Prof. Richard S. Lindzen
The Wall Street Journal
December 4, 2009
|Bill Clinton has become the latest evangelist for Mr. Gore’s gospel.|
According to Al Gore’s new film “An Inconvenient Truth,” we’re in for “a planetary emergency”: melting ice sheets, huge increases in sea levels, more and stronger hurricanes, and invasions of tropical disease, among other cataclysms–unless we change the way we live now.
Bill Clinton has become the latest evangelist for Mr. Gore’s gospel, proclaiming that current weather events show that he and Mr. Gore were right about global warming, and we are all suffering the consequences of President Bush’s obtuseness on the matter. And why not? Mr. Gore assures us that “the debate in the scientific community is over.”
That statement, which Mr. Gore made in an interview with George Stephanopoulos on ABC, ought to have been followed by an asterisk. What exactly is this debate that Mr. Gore is referring to? Is there really a scientific community that is debating all these issues and then somehow agreeing in unison? Far from such a thing being over, it has never been clear to me what this “debate” actually is in the first place.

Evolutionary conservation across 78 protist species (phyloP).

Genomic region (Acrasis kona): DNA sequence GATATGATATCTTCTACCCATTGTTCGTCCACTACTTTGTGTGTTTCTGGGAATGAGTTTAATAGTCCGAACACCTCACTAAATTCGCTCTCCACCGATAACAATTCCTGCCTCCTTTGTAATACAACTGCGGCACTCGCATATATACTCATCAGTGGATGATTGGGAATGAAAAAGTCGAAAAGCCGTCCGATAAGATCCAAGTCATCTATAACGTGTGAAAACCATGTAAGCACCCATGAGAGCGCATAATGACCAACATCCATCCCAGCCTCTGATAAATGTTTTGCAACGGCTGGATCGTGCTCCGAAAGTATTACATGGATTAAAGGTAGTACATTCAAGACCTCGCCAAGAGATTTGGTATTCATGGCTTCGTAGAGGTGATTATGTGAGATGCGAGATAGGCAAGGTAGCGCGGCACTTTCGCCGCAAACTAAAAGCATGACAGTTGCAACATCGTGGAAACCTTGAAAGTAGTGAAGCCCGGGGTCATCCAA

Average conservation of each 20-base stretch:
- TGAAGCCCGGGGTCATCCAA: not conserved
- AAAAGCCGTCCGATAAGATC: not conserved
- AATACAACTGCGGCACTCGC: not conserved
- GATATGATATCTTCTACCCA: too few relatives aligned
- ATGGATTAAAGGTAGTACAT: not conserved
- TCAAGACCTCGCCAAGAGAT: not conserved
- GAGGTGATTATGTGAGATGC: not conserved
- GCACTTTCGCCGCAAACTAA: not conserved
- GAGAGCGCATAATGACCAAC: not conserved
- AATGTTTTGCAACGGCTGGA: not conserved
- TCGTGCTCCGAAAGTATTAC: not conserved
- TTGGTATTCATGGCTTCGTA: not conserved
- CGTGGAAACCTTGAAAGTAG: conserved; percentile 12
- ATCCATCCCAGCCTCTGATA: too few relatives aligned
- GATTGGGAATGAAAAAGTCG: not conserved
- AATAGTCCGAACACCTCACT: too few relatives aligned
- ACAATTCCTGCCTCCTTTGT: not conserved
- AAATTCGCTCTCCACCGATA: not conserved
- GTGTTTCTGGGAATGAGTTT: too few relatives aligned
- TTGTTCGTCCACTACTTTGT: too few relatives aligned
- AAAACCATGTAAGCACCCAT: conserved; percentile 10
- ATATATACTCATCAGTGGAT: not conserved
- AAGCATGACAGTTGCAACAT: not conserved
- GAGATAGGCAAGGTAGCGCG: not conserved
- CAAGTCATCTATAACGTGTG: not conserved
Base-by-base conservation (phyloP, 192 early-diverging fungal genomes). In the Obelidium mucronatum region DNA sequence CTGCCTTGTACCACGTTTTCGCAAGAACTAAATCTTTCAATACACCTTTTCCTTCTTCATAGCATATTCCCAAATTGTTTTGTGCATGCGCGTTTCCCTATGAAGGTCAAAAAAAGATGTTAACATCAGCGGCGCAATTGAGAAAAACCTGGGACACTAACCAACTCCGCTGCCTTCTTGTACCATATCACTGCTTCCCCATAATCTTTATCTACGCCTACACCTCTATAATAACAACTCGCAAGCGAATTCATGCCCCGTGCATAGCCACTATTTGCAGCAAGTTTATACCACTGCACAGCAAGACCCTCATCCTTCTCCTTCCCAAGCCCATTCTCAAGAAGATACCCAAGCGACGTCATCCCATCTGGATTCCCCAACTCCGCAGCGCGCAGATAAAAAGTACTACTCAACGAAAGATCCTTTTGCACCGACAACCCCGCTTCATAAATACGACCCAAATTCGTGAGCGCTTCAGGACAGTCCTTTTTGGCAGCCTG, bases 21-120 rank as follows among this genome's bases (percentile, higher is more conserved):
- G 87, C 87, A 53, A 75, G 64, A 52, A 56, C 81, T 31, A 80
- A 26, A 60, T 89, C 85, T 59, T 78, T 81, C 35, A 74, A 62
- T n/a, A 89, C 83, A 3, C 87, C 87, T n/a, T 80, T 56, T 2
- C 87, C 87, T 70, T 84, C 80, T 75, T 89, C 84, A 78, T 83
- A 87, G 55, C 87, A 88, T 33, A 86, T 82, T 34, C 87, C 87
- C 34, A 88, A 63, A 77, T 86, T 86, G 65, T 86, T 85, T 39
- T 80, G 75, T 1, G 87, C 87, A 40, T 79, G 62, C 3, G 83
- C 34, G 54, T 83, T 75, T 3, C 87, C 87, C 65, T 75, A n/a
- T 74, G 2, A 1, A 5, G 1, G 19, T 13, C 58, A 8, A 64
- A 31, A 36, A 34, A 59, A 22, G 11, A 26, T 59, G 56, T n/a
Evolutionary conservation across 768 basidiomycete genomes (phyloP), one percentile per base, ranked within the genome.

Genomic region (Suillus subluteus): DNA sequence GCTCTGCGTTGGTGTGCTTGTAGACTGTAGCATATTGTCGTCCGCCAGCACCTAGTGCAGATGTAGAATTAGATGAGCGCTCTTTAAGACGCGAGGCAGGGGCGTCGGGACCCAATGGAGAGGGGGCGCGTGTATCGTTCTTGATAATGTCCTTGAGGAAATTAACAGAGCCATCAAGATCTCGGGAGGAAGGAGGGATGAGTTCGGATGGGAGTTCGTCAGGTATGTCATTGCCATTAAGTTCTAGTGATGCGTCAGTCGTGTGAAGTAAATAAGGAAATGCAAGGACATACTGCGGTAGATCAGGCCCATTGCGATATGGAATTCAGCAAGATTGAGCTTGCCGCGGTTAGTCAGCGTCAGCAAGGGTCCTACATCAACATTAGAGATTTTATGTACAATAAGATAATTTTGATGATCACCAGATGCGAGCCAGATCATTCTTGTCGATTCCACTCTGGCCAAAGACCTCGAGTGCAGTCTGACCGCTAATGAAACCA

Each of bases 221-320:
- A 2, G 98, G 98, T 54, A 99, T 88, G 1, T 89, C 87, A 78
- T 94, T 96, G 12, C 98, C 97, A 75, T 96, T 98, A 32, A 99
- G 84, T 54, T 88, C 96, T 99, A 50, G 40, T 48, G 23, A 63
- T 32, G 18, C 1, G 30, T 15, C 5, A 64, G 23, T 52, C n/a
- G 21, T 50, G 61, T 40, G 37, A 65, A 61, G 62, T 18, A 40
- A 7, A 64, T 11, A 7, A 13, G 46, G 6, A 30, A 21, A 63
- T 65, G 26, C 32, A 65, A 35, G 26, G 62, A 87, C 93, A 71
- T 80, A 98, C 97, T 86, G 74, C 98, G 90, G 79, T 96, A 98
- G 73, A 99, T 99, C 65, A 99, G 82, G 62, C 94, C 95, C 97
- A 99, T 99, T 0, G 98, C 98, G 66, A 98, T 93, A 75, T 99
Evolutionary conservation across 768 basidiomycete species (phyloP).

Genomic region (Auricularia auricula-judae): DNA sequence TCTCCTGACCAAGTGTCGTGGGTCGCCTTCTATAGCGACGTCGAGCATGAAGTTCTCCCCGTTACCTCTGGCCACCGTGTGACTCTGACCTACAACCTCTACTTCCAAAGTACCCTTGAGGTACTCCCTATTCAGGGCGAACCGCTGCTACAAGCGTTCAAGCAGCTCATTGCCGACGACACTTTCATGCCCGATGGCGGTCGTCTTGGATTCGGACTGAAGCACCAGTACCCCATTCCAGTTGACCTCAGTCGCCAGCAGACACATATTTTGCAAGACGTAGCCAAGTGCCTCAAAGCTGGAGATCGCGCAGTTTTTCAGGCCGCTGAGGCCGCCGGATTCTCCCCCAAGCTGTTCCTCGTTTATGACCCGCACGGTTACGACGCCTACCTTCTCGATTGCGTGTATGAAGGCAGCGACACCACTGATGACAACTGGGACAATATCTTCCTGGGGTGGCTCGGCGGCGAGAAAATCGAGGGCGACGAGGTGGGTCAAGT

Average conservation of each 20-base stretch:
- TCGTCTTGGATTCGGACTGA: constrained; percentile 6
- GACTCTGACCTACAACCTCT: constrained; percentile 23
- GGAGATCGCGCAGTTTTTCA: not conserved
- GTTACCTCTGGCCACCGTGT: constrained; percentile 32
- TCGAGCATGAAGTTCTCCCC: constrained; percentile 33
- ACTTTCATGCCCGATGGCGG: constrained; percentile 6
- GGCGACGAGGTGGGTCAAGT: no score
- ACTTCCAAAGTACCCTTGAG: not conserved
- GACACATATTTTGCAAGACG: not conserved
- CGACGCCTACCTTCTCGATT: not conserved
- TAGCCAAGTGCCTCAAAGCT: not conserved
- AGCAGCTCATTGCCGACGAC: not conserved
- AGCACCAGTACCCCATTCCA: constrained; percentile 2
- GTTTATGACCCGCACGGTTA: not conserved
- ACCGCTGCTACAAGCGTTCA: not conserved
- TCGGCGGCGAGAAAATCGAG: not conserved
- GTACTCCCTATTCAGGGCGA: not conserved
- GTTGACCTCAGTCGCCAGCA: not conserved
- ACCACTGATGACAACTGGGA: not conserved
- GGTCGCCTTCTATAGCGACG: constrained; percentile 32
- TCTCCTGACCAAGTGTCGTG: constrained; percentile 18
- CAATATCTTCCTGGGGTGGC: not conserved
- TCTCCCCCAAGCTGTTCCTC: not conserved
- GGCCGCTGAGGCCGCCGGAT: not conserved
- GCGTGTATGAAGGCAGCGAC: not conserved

The media rarely help, of course. When Newsweek featured global warming in a 1988 issue, it was claimed that all scientists agreed. Periodically thereafter it was revealed that although there had been lingering doubts beforehand, now all scientists did indeed agree. Even Mr. Gore qualified his statement on ABC only a few minutes after he made it, clarifying things in an important way. When Mr. Stephanopoulos confronted Mr. Gore with the fact that the best estimates of rising sea levels are far less dire than he suggests in his movie, Mr. Gore defended his claims by noting that scientists “don’t have any models that give them a high level of confidence” one way or the other and went on to claim–in his defense–that scientists “don’t know. . . . They just don’t know.”